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Acute Pain | Chronic Pain | General

Acute and postoperative pain in children

Clinical bottom line

In a Swedish nationwide survey 17% of children had moderate or severe pain postoperatively, and 31% in children with non-postoperative acute pain it was moderate or severe. Organisation problems were the major cause identified, together with more education about pain for doctors and nurses. There was a dramatic correlation between poor pain relief and small numbers of children treated.


M Karling et al. Acute and postoperative pain in children: a Swedish nationwide survey. Acta Paediatrica 2002 91: 660-666.


This was a questionnaire survey for the whole of Sweden in 1996. All anaesthesia, ENT, surgery, paediatric surgery, orthopaedic, general paediatric and plastic surgery departments were sent questionnaires to sample both nurse and physician perspectives of acute pain in children. The response rate was 75%.


The responses indicated that 6,344 children had undergone surgery in the previous month (out of an 18 years and under population of 2.02 million). Of these, 73% were estimated to have had some pain, and 23% of those with pain (17% of the total) had moderate to severe pain.

In individual departments, the percentage of children with moderate to severe pain despite treatment varied from 0% to 100%. There was a major effect of number of children treated in the month (Table 1). There were also 766 cases of non-postoperative acute pain, and in this case 31% had moderate to severe pain despite treatment.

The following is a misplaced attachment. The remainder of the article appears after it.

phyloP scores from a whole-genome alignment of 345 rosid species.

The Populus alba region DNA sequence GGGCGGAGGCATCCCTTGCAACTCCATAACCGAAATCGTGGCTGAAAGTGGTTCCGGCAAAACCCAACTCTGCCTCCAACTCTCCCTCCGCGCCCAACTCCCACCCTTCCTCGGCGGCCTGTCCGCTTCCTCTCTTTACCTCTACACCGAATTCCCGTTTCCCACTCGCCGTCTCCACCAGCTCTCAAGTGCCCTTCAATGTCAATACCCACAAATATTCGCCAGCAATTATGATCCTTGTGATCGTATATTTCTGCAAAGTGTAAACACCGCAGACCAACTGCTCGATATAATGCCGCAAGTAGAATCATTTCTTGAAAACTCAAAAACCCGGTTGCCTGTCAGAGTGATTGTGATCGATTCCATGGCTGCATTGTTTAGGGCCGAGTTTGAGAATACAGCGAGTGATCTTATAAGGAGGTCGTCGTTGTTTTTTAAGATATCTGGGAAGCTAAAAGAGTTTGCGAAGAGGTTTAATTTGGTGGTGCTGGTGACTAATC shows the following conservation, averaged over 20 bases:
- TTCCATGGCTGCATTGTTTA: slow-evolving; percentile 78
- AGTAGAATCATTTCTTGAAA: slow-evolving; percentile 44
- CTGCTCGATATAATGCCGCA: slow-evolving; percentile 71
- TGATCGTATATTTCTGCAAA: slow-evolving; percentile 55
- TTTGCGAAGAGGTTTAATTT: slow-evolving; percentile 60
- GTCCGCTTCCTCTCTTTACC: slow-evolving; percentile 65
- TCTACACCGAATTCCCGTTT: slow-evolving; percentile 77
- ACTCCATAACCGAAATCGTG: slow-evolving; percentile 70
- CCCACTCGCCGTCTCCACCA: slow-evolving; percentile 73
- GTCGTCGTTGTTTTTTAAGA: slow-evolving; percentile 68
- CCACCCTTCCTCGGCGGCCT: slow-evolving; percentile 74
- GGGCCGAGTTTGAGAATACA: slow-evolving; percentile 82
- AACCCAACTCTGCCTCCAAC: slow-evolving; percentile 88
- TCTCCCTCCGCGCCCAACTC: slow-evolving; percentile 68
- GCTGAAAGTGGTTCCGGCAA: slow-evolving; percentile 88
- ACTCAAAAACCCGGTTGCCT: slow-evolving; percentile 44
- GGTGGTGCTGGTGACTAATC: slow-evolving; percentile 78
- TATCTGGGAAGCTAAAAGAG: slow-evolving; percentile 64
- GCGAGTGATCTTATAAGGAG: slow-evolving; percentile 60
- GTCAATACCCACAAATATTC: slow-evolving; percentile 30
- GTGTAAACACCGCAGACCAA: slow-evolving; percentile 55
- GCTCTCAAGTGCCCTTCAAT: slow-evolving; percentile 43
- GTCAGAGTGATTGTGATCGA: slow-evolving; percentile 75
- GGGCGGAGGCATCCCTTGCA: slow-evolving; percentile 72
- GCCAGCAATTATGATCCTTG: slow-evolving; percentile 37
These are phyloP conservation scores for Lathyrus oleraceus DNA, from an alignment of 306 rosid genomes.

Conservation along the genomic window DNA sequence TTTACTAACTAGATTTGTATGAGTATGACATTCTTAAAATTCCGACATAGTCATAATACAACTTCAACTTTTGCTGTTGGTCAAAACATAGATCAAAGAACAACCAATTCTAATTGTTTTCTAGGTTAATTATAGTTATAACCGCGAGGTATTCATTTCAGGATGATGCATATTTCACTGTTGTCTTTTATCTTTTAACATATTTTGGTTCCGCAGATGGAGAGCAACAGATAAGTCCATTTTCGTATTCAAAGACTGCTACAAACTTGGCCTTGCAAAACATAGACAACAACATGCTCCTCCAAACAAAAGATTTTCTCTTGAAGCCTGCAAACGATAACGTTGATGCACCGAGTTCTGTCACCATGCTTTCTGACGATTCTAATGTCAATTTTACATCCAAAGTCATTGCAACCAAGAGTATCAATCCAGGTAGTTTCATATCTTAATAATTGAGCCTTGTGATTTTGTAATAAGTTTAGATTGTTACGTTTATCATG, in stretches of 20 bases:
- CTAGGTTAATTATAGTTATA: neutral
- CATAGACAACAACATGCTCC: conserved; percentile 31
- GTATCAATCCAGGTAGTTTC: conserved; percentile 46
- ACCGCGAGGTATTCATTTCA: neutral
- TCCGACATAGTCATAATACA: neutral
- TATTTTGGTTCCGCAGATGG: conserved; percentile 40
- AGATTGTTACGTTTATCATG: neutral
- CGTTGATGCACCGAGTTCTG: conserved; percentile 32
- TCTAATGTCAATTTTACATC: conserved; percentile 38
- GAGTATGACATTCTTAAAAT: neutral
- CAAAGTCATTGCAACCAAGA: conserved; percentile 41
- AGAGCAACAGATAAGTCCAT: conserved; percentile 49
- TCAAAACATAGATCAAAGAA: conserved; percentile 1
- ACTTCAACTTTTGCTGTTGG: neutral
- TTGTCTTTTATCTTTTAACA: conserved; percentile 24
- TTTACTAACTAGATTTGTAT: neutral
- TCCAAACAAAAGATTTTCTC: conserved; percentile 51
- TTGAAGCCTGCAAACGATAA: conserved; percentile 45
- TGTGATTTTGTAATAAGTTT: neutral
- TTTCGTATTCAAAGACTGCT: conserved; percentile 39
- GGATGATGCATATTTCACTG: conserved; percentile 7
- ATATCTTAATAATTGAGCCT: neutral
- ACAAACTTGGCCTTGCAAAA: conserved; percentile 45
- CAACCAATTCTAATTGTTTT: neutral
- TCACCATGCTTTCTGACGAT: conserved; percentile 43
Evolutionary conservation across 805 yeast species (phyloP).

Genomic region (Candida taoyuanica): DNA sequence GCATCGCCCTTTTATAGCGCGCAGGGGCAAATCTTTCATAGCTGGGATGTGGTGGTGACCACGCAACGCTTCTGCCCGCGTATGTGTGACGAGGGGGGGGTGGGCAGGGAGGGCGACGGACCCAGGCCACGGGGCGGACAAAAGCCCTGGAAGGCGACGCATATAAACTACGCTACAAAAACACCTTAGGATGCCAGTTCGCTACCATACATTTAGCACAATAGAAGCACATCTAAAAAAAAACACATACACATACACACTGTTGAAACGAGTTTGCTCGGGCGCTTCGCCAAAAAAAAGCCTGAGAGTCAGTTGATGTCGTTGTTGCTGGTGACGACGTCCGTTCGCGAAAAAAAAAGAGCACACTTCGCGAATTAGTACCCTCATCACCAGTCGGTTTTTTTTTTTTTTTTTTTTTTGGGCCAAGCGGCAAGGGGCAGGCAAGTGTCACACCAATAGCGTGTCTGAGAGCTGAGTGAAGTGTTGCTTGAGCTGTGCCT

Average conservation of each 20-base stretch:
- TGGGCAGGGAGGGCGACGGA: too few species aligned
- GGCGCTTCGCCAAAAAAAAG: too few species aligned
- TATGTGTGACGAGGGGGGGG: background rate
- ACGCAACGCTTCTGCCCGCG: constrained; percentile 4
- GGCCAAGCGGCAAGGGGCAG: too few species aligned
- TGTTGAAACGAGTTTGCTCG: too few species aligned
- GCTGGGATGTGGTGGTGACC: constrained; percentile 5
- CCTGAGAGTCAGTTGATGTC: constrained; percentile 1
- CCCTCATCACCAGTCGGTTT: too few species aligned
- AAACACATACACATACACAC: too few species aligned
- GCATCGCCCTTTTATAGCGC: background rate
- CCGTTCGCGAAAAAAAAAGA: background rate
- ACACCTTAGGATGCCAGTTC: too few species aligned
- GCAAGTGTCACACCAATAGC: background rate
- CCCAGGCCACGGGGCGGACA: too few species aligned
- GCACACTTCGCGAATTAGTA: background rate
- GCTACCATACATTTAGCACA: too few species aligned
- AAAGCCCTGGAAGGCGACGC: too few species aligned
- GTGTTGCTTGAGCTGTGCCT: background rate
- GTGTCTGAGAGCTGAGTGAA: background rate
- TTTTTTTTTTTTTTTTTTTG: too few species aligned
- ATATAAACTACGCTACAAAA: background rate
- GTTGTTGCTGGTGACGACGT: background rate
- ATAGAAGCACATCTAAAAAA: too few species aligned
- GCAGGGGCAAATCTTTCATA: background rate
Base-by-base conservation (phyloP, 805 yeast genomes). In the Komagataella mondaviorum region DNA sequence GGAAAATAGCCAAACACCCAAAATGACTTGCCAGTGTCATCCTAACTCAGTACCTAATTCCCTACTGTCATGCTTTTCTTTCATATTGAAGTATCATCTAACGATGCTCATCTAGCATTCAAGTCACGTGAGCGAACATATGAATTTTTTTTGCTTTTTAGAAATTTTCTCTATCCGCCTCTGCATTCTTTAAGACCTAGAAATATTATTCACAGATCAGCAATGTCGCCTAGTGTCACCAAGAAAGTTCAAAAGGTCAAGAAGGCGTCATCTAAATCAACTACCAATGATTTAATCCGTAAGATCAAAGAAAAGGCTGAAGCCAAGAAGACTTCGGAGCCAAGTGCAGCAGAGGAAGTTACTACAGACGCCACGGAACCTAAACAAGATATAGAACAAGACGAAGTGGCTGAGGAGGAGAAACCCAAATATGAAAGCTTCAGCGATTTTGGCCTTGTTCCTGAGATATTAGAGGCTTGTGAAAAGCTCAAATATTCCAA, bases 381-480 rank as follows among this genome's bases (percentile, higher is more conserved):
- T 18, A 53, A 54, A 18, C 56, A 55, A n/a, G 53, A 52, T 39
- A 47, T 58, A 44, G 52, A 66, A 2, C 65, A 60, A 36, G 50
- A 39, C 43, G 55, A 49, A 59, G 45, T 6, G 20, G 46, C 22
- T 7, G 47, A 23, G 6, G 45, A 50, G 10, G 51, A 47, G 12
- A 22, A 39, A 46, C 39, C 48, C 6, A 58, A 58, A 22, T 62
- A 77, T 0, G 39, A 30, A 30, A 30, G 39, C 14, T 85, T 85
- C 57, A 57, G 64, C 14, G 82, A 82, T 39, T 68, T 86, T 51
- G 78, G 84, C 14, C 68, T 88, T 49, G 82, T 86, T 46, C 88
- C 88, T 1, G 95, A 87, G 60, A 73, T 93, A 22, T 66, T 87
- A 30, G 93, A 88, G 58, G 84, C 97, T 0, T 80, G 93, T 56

Table 1: Size of department and children with moderate or severe pain

Children treated in previous month

Percent with moderate or severe pain (range)

More than 200






Less than 50


About half doctors and nurses thought pain could be managed better. Reasons for inadequate management most often mentioned were inadequate prescription, children's anxiety, and parents' fears. Pain assessments were regularly performed in 43% of departments, and 74% of departments had access to a doctor who worked at least part time on pain management. Doctors and nurses overwhelmingly (85% or more) reported a need for more information and education on pain physiology, assessment and pharmacology of analgesics.


Sweden is a country that many of us look to for the quality of its healthcare. If Sweden can have such a high proportion of children with moderate or severe pain, then that bodes ill for countries where healthcare organisation is less well organised.

An yet this nationwide survey demonstrated that the deficiencies were mostly organisational. It wasn't lack of time. The most dramatic observation was the powerful correlation between the number of children treated and the proportion with poor pain relief.

This is a very useful and detailed paper that should be read by anyone with an interest in pain relief in acute settings, in children or adults.